Location of TESCAN in the Central Europe is naturally leading to strong cultural and historical connections of the company to the whole Europe, Czech republic and Brno City in particular.
Situated in the very center of Europe, at the crossroads of ancient trade routes, Brno has a rich history of cultural and economic development. But for some, when you mention the second-largest city in the Czech Republic the first thing that comes to mind is the electron microscope. So it’s not surprising that this modern technology was used to examine the city’s historical artifacts.
Electron microscopes use an electron beam to scan the surface of objects and magnify the detail up to a million times. ‘Due to the historical value of the items, we could only use methods that scanned the surface of the artifacts and didn’t damage them,’ says Jakub Javůrek, the Application Specialist from TESCAN. ‘However, we were limited in our choice of samples by the size of the vacuum chamber which is where the scanning process takes place,’ he added. While the research team did not expect to make any significant findings, they were pleasantly surprised to gain a new perspective on the historical value of the items. When you take a detailed look at a 200-year-old medallion, you really see how precise the work of an engraver was in those times, despite the limited equipment they had,’ says Pavel Ciprian, Director of Brno City Museum.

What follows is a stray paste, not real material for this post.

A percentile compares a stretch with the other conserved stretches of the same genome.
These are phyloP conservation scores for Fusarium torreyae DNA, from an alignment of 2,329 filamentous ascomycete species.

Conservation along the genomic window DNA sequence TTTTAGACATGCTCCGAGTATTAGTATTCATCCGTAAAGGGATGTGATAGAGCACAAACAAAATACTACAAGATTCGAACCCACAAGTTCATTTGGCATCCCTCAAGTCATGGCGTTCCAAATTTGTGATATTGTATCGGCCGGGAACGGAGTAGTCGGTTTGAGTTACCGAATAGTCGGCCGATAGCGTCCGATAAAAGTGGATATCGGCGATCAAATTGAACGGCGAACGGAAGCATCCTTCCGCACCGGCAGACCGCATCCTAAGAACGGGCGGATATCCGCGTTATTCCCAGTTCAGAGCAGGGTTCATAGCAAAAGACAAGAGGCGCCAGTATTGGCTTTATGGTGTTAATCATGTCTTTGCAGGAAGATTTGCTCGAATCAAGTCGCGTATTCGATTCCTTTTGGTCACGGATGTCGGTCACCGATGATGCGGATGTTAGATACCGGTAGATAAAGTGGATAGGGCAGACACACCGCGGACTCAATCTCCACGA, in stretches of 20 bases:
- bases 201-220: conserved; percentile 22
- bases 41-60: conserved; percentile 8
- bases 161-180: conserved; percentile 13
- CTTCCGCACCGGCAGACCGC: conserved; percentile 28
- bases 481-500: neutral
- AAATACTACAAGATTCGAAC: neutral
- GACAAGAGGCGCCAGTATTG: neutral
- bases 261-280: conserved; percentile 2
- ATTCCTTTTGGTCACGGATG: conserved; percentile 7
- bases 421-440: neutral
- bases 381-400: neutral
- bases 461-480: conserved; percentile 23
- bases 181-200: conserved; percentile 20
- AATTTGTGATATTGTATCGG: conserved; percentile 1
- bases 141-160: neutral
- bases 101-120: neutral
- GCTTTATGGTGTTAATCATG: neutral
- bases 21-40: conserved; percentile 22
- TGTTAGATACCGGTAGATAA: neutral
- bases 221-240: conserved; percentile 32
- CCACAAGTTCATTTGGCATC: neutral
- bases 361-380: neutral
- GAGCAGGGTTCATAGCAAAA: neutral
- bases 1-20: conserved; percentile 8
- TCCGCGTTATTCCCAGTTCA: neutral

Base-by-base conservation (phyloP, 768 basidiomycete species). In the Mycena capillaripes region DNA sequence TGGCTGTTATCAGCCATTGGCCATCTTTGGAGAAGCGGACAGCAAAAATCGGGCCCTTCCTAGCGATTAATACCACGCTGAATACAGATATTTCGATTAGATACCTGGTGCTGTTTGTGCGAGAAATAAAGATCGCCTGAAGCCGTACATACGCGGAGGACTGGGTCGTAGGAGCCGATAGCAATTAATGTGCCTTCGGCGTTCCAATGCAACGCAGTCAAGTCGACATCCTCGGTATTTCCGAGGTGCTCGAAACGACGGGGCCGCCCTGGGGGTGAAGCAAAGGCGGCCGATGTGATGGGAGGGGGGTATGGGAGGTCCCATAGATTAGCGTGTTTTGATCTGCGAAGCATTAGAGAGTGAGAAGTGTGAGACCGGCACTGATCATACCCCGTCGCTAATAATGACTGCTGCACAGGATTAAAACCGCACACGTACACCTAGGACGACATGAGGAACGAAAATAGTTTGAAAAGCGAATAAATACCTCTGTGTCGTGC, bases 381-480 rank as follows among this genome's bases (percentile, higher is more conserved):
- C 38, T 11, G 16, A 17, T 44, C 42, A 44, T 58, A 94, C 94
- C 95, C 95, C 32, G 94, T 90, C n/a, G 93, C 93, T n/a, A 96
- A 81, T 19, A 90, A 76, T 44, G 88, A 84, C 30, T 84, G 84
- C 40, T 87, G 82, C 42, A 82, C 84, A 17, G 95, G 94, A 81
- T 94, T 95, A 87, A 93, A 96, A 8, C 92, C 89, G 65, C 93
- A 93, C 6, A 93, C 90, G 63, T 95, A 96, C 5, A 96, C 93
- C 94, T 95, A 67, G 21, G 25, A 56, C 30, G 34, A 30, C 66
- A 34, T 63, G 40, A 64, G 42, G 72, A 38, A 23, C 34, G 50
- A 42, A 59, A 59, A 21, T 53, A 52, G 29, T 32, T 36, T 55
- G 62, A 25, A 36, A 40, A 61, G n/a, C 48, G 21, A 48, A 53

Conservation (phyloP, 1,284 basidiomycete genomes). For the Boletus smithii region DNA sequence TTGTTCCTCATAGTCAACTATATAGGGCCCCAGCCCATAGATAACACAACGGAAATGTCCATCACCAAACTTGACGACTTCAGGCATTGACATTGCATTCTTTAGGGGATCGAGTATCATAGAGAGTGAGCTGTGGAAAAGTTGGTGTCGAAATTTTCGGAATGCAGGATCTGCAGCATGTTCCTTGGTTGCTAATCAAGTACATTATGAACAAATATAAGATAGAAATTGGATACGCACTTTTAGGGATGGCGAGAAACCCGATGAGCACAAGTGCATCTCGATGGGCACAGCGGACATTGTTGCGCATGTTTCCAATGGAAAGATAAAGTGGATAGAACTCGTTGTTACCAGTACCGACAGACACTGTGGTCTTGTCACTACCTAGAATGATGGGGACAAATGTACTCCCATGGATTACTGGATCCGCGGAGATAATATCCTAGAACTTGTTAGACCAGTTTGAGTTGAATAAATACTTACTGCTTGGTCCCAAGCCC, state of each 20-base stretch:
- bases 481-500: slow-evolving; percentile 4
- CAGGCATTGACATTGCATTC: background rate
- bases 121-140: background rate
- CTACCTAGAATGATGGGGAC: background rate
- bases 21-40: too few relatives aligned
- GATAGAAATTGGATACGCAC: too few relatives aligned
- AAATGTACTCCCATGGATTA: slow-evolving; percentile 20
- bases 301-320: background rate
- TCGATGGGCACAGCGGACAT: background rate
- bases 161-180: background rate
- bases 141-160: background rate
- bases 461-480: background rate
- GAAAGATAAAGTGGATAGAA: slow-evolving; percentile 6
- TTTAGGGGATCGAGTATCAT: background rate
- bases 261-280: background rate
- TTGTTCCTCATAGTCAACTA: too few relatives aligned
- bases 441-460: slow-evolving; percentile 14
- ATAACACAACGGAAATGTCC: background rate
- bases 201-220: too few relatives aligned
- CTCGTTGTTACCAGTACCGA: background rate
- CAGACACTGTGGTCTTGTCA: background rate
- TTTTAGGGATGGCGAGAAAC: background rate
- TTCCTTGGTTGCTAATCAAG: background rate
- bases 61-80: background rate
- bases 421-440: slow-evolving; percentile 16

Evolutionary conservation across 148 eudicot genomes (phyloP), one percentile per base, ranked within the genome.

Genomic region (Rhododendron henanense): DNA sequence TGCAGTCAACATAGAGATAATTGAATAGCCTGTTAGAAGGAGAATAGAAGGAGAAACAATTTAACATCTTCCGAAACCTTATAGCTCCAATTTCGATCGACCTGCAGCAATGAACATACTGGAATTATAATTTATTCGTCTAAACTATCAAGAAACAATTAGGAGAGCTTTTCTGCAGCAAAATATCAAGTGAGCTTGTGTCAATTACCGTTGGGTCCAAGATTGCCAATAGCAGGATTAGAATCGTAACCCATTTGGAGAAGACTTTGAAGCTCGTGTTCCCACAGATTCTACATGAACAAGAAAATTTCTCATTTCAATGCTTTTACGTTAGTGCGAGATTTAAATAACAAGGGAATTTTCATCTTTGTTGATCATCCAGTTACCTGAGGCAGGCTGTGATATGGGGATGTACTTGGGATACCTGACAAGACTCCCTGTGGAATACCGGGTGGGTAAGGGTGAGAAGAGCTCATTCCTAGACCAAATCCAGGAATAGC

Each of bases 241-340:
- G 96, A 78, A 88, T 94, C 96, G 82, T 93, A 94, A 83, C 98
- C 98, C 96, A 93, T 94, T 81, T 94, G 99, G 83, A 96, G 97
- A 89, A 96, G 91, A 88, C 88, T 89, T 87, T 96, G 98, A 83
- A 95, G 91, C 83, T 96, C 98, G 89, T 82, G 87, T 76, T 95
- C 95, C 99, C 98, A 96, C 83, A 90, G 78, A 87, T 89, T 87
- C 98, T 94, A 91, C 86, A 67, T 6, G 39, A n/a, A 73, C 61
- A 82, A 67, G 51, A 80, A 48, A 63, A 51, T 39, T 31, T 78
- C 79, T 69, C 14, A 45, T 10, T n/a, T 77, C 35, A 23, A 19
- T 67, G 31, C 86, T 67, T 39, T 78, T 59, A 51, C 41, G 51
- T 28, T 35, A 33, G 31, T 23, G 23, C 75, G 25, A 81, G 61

TESCAN is the largest Czech producer of electron microscopes and has a very close working relationship with the city of Brno, where many universities produce graduates with a high level of technical expertise. The company works hard to strengthen this relationship and partnered with Brno City Museum for this unique exhibition at one of the city’s most prominent landmarks – Spilberk Castle. The exhibition presents images of a variety of artifacts from Brno’s local history. While the analysis of historical objects is only one example of the many uses of electron microscopes, its aim was to acquaint the people of Brno with electron microscopy and its importance to the city.
Photo gallery of a bronze clothing pin from 4th century BC.
Detail of a 2400 years old clothing pin
Imported luxury – organic material (coral) showing tiny fissures
A bronze clothing pin detail – insight into a great craftsmanship
Comparison of a modern bread and bread from WW I.
WW I. bread found in a military trench close to Brno shows its simple composition
A modern bread with homogenous structure and very few starch grains in its structure
Samples of various materials from famous Brno landmark Villa Tugendhat
Fragment of the original glazing found on the grounds of Villa Tugendhat
Analysis of the glazing and its elemental composition helped to reconstruct the Villa into its previous fame
Diversity of organic particles in the original linoleum was a bit of a surprise
These and other images were used for a public installation at the Spielberg Fort laying above the Brno City and they have been seen by thousands of visitors coming to visit the fort and enjoy amazing views of the city. TESCAN MIRA SEM has been used for the acquisition of images and further analytical output.